First, Dr. LINGARD. His remarks are not very copious, being comprised in one single page of his History of England. (Vol. VI. 4to. p. 637.) The first assertion of Dr. Lingard's is, that “ Dr. Gauden, (having) declared himself the real author of Eirwy Baoilik), advanced his pretensions with secrecy, and received, as the price of his silence, first, the Bishopric of Exeter.” To this Dr. Wordsworth replies at large; but it is sufficient for us to adduce the testimony of Dr. G.'s own witness, his wife, together with that of Dr. G. himself. First, Mrs. Gauden says, “The King being still ignorant of what he (my husband) had done, he was, by the mediation of a person perfectly ignorant* of his merit, as to this matter, made Bishop of Exeter.Next writes Bishop Gauden himself: “ As to the King and Duke, whom, before I came away (that is, from London to Exeter), I acquainted with it, when I saw myself not so much considered, in my present disposure, &c." These extracts make two out of the scanty list of three witnesses on the Gauden side, who expressly contradict Dr. Lingard's assertion, that Dr. G. “ received, as the price of his silence, the Bishopric of Exeter;" and the third does not say that he did so receive it. But, secondly, says Dr. L. “ Afterwards (when he complained of the poverty of that See), he received, on the same score, the richer Bishopric of Worcester.” To this also the words of his widow supply a refutation: “ For what my dear husband has writ, I do protest he nor his did ever receive any thing." This is all we think it necessary to notice from Dr. Lingard; the rest being pretty much the same ground we have already trodden, or shall tread, with others.

2. Next comes Mr. TODD. As his remarks have appeared before the public in a lengthened and specific form, so they have already fallen under our notice.t Dr. Wordsworth's present publication is abundantly calculated to confirm our impression that Mr. T.'s book, as regards the external evidence, merited no attention, and as respects the internal, next to none. One and only one point from Mr. Todd, we will return to. We find Dr. Wordsworth giving a similar opinion to that we had before expressed (Vol. viii. p. 141) of the distinguished comparative value of Mr. T.'s 20th parallelism, wherein the use of the words "owls and bats and feral birds" in very close juxta position, is adduced, first, from a sermon of Gauden's prior to any account we have of the existence of the Icôn, and next from the Icôn itself. Dr. Wordsworth, after research and investigation we can lay no claim to, calls this “the only one in the whole thirty-seven, that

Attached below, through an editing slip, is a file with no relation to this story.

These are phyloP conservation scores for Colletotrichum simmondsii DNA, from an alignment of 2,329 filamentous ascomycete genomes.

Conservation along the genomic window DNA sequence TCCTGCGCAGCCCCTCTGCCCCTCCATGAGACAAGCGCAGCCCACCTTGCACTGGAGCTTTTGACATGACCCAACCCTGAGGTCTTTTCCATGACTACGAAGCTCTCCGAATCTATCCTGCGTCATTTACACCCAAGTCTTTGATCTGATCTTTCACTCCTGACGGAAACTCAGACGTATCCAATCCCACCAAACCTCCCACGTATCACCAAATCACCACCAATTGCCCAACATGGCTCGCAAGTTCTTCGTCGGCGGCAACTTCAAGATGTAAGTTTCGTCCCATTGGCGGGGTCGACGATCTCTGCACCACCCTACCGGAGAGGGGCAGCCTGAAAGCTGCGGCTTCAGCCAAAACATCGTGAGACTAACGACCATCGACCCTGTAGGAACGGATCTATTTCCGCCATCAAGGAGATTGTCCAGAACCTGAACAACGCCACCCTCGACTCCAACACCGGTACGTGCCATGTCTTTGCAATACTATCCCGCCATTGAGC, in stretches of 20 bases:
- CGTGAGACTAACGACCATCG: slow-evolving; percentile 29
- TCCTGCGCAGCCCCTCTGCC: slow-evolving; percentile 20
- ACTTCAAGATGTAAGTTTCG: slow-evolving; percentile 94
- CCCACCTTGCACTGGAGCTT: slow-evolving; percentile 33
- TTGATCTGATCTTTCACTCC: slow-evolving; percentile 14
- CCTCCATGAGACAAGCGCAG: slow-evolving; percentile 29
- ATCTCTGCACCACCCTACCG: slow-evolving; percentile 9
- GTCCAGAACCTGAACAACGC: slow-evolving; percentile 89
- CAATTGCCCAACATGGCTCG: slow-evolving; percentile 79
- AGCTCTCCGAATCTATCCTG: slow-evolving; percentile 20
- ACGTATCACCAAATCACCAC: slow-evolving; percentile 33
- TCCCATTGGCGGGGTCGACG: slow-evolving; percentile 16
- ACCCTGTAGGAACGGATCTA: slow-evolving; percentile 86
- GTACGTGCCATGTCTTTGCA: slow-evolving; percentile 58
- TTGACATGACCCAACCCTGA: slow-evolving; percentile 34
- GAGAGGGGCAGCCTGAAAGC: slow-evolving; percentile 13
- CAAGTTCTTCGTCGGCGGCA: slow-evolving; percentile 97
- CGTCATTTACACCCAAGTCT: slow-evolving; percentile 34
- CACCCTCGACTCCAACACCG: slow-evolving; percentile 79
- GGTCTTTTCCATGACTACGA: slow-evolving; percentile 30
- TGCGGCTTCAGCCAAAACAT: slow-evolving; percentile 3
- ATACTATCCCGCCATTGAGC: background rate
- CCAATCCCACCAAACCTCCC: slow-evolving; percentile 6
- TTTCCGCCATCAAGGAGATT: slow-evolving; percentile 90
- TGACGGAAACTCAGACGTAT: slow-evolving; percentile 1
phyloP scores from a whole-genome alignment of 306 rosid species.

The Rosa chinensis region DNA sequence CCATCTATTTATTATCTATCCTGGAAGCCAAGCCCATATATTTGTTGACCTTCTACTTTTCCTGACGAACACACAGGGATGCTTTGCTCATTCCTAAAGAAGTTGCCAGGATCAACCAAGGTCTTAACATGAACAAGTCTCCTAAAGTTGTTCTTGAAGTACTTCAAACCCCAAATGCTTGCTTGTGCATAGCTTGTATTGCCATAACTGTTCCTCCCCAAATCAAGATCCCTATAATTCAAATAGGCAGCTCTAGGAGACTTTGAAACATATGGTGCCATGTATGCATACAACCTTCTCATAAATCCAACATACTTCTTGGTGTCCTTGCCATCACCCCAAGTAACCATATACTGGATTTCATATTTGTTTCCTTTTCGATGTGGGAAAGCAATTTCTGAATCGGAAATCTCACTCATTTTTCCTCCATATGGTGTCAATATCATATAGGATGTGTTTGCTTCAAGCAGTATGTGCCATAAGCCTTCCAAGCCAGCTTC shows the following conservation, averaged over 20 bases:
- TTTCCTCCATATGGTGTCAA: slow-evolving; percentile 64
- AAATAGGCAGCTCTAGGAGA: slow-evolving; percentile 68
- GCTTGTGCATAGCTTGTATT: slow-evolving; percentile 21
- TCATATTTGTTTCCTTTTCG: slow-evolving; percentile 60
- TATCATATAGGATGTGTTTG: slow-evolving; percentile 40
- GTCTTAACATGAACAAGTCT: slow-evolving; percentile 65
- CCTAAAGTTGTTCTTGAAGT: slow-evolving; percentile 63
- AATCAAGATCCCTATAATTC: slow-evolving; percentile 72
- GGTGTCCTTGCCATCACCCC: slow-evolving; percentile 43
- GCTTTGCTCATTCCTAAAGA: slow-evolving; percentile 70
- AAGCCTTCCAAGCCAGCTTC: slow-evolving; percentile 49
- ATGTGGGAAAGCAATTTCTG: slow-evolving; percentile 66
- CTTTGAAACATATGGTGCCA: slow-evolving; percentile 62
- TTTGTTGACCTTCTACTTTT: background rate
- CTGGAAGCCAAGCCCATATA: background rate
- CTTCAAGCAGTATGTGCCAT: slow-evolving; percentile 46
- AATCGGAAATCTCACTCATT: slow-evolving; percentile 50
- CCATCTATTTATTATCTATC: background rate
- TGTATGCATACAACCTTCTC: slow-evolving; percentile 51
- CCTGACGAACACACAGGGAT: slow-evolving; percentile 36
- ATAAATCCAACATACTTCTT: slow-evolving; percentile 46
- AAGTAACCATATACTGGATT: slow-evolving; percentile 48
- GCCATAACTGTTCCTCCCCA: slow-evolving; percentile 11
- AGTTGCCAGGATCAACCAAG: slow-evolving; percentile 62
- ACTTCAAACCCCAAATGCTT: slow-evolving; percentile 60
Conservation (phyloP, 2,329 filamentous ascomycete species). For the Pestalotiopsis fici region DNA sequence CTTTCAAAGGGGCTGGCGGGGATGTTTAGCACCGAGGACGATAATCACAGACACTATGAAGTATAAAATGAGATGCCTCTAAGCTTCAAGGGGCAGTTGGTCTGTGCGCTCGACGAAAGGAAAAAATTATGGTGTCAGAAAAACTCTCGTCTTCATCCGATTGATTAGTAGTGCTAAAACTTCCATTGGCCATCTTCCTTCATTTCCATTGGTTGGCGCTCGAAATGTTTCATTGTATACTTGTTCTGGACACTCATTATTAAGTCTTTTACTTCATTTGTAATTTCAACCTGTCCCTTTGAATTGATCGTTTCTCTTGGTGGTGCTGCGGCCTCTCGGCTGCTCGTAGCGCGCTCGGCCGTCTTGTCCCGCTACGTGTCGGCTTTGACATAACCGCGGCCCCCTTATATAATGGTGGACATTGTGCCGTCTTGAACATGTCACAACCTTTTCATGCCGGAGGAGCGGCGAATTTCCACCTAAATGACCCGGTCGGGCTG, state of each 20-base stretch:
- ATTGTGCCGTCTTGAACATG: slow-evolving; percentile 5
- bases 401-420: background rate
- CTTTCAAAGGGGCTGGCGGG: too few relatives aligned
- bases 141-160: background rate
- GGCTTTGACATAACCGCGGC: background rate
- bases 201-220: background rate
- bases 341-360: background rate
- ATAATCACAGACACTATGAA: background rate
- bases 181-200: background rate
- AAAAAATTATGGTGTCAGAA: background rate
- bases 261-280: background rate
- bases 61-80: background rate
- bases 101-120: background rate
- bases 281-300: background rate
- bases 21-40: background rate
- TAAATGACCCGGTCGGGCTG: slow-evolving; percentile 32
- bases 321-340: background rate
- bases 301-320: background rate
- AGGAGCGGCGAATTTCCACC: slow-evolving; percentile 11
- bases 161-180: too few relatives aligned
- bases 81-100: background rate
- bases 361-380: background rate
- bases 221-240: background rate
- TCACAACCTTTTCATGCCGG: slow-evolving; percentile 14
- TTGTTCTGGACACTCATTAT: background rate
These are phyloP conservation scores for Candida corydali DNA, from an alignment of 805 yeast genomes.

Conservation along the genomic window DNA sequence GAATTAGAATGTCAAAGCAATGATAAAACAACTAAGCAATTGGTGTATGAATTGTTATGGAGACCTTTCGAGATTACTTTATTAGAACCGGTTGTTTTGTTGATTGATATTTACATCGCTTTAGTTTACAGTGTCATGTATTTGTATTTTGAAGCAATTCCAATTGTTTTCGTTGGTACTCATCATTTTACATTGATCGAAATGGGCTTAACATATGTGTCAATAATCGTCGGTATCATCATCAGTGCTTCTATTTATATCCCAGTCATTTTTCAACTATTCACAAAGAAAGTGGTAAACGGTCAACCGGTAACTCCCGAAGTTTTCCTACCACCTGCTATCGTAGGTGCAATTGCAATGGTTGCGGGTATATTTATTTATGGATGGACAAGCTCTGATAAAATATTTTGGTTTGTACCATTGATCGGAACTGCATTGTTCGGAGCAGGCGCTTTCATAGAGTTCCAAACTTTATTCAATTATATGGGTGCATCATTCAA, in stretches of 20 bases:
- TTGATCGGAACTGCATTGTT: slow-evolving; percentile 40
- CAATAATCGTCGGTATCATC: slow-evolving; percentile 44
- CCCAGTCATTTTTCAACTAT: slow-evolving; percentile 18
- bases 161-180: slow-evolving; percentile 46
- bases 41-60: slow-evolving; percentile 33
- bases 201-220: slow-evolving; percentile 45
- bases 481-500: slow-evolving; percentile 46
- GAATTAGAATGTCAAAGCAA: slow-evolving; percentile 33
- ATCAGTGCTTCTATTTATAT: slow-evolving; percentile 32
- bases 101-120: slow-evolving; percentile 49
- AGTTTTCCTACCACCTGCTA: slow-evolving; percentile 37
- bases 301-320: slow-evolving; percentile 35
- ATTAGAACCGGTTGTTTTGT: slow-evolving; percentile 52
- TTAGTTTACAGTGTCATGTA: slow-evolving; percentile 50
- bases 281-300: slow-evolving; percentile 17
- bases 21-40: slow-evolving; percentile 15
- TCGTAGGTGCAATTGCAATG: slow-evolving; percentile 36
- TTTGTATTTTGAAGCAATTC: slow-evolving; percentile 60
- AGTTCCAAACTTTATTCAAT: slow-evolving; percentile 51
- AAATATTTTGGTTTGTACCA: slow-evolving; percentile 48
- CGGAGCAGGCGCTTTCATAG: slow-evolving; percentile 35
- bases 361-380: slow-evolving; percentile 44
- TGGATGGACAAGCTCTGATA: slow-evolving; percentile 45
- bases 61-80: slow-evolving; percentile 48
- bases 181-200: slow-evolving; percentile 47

• This person, she says, was the Duke of Albemarle. Doc. Sup. p. 46.
+ Vol. viii. pp. 129–145.

occasions to (him) any serious difficulty, (p. 55.) As far as mere expression goes, independent of sentiment, we think the instance abundantly forcible; but, when we consider how very little, after all, this instance, standing almost alone as it does, proves; when we look, on the other hand, to the vast body of evidence, both external and internal, against Dr. Gauden's claim; we may fairly ascribe the resemblance to the readiness of the king in catching a phrase from a sermon preached a few years before, which had doubtless fallen under, his eyes, and applying it to his own state and circumstances. Having made the above admission, which we do willingly, we pass on from Mr. Todd to

3. Mr. BROUGHTON. Before we descend into the nicer parts of Mr. B.'s argument, we will just remark, that what he calls (p. 4) "a splendid reward,” he, whose claim Mr. B. espouses, did not consider, in the case of Exeter at least, and the partner of his counsels both in Exeter and Worcester, as having any thing to do with the Icôn. What Mr. B. too, calls here “splendid,” he elsewhere (p. 9) appears to call “unimportant," and (at p. 10)“ an object very inadequate.” Mr. B.-in a parallel case he supposes, at pp. 11, 12,-introduces the word “hastening,” (to compliment and reward the claimants,) meaning, we presume, to insinuate Clarendon's eagerness to reward: but where is there proof of any thing like “haste ?” Does not the claimant rather complain in unequivocal terms of delay and reluctance, and apply the spur? In p. 13 of Mr. Broughton, we must propose, if the argument is to assume its proper logical shape, an amendment in Mr. Broughton's expression. Instead of the secret imparted to Clarendon was "burdensome to him, (because he was become, to a certain extent, an accomplice in an imposition which, as a man, he could not approve:" truth requires us to read —“He was in possession of a secret which he was bound, not by political considerations, but by promise to preserve, though against his will: it was a clog upon him-a clog, above all, to the investigation of its own truth or falsehood." The improbability thus proposed by Mr. B. of Clarendon's not “having tried all means to satisfy himself,” &c. (p. 4) is thus removed. He was prevented by his promise from resorting to such means. Mr. B. thinks himself warranted in coming to the conclusion that Clarendon " had inquired." (p. 14.) We say, on the contrary, if he was the man of honour and probity we believe him to have been, and his own letter to Bishop Gauden of March 13, 1661, affirms him to be, he could not have inquired. It was a moral impossibility: he was tongue-tied.

These, however, are perhaps comparatively minor points in Mr. Broughton's statement. We proceed without delay to two strongholds of his argument, which Mr. B, thus states, and it is due to him to give them in his own words :